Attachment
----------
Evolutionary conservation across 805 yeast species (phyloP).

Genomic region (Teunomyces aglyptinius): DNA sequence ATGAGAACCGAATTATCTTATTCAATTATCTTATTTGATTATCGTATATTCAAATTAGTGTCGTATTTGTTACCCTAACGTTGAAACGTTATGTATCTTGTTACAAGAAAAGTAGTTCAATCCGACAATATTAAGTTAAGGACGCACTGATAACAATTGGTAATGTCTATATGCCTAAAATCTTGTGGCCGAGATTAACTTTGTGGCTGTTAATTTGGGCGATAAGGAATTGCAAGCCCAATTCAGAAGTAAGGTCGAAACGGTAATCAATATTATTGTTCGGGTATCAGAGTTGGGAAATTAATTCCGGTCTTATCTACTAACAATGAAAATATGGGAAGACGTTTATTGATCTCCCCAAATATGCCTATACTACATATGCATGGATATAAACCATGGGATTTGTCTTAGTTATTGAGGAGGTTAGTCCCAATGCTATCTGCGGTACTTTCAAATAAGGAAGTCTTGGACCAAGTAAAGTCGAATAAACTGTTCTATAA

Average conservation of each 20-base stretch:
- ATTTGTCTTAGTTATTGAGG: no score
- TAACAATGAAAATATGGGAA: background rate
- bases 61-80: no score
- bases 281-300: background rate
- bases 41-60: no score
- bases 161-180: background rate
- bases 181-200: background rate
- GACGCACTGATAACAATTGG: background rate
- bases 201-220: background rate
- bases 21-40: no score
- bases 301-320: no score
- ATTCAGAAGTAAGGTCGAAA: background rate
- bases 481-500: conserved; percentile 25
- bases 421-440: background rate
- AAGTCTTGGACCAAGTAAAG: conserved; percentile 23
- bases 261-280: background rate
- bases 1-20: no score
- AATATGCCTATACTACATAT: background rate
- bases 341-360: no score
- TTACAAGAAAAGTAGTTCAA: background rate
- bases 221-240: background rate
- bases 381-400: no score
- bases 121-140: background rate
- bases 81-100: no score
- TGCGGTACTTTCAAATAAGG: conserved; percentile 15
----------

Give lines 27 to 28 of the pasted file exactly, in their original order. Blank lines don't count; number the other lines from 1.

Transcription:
- bases 81-100: no score
- TGCGGTACTTTCAAATAAGG: conserved; percentile 15